Top Christmas Movies of All Time
Considering how many heartwarming, uplifting, or just plain hilarious stories have hit the silver screen around Christmas each year, narrowing them down to a single list is certainly a daunting task. Nonetheless, UP TV’s honed in on 10 of the best, interspersing timeless classics like A Christmas Story with newer flicks like UP’s Christmas Angel that share the remarkable ability to impact audiences of all ages. Though a mere 10 selections still leaves plenty of room for hunting down your personal favorite, this light-hearted trip through Christmases past and present assures a whole lot of laughter, a likelihood for some tears, and most importantly, joyful glimpses of the season’s spirit.
It’s a Wonderful Life
The 1946 drama isn’t just one of the most treasured seasonal films but also one of the world’s most beloved in general. Starring James Stewart as George Bailey, the tale chronicles a man who’s down on his luck and contemplating taking his own life (on Christmas Eve no less!) until his guardian angel Clarence Odbody (played by Henry Travers) makes a case for life by pointing out the many people he’s influenced over the years.
Miracle On 34th Street
From the following year, Miracle On 34th Street runs a close second as Kris Kringle (Edmund Gwenn) sets out to prove he’s the real Santa Claus while working at the Big Apple’s biggest department store. Though it’s certainly a daunting task, especially when people like Doris Walker (Maureen O’Hara) and her daughter Susan (Natalie Wood) have their bouts with disbelief. Eventually though, Kris Kringle’s evidence is much too compelling to ignore, which coupled with an equally convincing courtroom defense led by Fred Gailey (John Payne) proves the man in question could really be from the North Pole.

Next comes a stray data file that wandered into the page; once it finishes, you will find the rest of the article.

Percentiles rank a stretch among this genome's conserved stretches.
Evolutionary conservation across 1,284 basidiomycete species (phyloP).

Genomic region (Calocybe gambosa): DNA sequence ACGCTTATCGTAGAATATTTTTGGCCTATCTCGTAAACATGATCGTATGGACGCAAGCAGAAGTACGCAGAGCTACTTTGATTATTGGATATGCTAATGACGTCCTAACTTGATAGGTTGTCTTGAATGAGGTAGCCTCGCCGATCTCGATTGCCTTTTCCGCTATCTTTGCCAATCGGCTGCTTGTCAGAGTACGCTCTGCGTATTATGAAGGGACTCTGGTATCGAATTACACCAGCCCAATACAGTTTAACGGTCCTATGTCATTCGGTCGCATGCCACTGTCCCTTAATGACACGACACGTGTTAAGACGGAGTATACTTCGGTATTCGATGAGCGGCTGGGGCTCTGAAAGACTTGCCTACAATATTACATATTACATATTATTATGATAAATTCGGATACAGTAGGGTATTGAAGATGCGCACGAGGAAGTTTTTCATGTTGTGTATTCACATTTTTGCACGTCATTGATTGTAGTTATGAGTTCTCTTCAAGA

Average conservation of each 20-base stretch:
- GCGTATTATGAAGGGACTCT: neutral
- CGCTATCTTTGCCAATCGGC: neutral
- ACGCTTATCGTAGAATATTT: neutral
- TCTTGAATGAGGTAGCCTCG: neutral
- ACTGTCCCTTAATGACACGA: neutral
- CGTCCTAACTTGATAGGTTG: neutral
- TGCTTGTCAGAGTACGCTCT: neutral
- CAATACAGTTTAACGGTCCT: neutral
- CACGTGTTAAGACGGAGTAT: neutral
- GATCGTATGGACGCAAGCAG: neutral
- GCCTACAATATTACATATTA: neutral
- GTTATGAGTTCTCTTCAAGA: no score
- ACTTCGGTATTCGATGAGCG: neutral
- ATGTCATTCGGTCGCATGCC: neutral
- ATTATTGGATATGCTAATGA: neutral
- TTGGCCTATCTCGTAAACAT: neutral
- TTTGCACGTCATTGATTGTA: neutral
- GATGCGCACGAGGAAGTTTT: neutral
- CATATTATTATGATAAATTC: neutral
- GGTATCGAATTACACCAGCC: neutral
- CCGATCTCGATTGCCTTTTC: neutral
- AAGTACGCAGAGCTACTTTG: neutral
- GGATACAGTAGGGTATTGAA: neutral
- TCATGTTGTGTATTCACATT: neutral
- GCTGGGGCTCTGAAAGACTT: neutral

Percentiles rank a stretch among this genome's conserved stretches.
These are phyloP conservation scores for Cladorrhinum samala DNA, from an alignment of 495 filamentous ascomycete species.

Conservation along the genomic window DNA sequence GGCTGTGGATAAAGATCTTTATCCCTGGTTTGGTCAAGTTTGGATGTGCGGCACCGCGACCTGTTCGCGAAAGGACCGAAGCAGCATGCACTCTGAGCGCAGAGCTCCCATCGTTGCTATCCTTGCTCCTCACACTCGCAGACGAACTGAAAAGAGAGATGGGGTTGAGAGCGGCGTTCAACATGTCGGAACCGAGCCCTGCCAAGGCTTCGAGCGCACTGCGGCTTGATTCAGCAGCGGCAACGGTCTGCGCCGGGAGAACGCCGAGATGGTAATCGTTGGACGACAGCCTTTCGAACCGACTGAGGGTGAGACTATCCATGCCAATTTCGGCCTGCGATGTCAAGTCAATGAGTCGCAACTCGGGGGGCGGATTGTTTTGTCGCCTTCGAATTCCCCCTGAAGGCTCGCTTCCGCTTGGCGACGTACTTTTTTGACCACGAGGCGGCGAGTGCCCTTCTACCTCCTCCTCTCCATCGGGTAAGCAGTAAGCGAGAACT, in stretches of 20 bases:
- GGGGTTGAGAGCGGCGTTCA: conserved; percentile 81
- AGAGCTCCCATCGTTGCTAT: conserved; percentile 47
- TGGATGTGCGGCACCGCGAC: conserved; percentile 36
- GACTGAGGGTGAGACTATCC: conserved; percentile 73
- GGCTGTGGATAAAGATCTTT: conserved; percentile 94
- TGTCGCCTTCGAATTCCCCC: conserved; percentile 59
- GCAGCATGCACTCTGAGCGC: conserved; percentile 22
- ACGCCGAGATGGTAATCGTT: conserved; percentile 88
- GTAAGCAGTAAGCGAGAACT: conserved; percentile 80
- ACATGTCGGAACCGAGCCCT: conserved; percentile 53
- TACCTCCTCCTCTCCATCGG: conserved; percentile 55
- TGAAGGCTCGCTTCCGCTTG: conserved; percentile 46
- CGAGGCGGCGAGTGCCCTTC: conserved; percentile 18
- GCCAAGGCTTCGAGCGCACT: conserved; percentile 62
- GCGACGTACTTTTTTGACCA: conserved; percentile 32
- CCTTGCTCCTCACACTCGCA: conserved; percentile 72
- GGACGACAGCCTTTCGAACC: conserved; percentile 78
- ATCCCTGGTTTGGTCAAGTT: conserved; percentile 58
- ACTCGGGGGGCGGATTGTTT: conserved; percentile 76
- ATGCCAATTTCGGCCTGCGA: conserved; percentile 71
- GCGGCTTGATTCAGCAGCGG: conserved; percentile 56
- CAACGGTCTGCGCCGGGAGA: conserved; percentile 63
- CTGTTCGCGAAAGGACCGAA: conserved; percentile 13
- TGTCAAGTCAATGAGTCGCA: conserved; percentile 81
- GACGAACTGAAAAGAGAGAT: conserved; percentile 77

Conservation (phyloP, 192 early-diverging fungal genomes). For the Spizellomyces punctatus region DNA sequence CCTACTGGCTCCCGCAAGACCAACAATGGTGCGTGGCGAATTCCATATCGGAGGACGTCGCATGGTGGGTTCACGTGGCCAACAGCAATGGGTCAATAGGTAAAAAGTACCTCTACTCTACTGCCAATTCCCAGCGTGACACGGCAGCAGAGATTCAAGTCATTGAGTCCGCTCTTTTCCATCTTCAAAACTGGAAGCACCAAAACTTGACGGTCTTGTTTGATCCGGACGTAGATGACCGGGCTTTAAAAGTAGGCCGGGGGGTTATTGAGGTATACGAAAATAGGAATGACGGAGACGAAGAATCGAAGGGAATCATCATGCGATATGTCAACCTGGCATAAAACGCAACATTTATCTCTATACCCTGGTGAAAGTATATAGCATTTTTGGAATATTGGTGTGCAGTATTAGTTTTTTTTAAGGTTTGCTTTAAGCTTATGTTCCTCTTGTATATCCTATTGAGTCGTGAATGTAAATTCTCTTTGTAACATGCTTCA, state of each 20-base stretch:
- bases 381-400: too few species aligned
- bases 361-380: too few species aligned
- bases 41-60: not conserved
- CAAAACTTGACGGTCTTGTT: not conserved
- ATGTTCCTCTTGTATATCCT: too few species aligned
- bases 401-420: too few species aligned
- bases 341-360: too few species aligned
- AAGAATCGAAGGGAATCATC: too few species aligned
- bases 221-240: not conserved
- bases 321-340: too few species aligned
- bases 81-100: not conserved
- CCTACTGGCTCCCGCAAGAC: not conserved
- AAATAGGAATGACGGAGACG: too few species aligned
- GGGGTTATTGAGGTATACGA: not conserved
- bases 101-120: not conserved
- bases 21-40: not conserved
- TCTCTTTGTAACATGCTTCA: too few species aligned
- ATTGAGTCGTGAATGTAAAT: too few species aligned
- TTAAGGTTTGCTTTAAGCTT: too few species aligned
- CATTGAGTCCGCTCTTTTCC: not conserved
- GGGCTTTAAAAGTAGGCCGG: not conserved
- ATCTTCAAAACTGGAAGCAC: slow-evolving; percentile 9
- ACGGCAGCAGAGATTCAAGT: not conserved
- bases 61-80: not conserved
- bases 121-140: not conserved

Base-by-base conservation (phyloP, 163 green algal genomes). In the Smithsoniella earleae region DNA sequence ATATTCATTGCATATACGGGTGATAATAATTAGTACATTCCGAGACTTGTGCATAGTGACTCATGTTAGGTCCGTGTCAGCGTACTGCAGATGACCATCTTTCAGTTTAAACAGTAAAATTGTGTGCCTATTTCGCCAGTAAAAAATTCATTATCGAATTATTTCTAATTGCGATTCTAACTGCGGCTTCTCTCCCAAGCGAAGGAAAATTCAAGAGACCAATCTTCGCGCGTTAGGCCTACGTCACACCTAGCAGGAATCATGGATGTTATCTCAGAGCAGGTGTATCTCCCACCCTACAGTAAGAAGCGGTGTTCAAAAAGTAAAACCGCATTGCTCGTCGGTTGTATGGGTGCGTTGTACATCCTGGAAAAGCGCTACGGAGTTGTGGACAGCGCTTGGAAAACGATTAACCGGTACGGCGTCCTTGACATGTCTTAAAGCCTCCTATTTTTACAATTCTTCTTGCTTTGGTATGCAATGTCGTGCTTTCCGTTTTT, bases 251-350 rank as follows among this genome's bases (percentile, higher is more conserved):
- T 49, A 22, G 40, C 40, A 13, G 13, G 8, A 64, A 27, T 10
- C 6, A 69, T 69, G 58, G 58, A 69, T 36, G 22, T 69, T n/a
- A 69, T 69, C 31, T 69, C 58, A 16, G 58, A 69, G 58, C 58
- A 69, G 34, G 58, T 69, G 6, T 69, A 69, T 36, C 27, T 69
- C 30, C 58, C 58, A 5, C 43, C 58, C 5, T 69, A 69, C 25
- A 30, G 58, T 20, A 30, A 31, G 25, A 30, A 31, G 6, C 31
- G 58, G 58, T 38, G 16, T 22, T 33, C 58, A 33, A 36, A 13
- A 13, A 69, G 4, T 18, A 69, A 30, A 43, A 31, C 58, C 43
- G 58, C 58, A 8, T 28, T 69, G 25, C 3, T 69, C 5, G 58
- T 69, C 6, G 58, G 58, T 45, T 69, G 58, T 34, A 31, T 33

A Christmas Carol
Though this Charles Dickens classic was remade many times over, the 1951 edition of the Yuletide masterpiece has unequivocally stood the test of time. Much of the reason stems from Alastair Sim channeling the miserly ways of Ebenezer Scrooge, who may start out as the cranky, frugal villain who’s unkind to those all around him, but eventually finds his heart softening after some harrowing visits from the ghosts of Christmas past, present and future.
National Lampoon’s Christmas Vacation
Pretty much anyone can relate to having a family with a few crazy characters, though in the case of Clark Griswold (played by the incomparable Chevy Chase), he has more than his fair share. Besides fending off bizarre relatives, competing with the neighbors’ decorations and that whole issue of a 1989 Christmas bonus that never comes, Clark and company eventually find laughter and love amidst the endless streams of over the top frustrations.
The Polar Express
The special effects behind 2004’s The Polar Express earned essentially the same amount of attention as the stirring story, which basically transformed live actors into digital characters. At the helm of a half dozen voices is none other than Tom Hanks, who helps progress a magical journey about a boy who doesn’t quite believe in Santa anymore, but warms up to the idea after hopping aboard a train that doesn’t stop until it reaches the North Pole.
A Christmas Story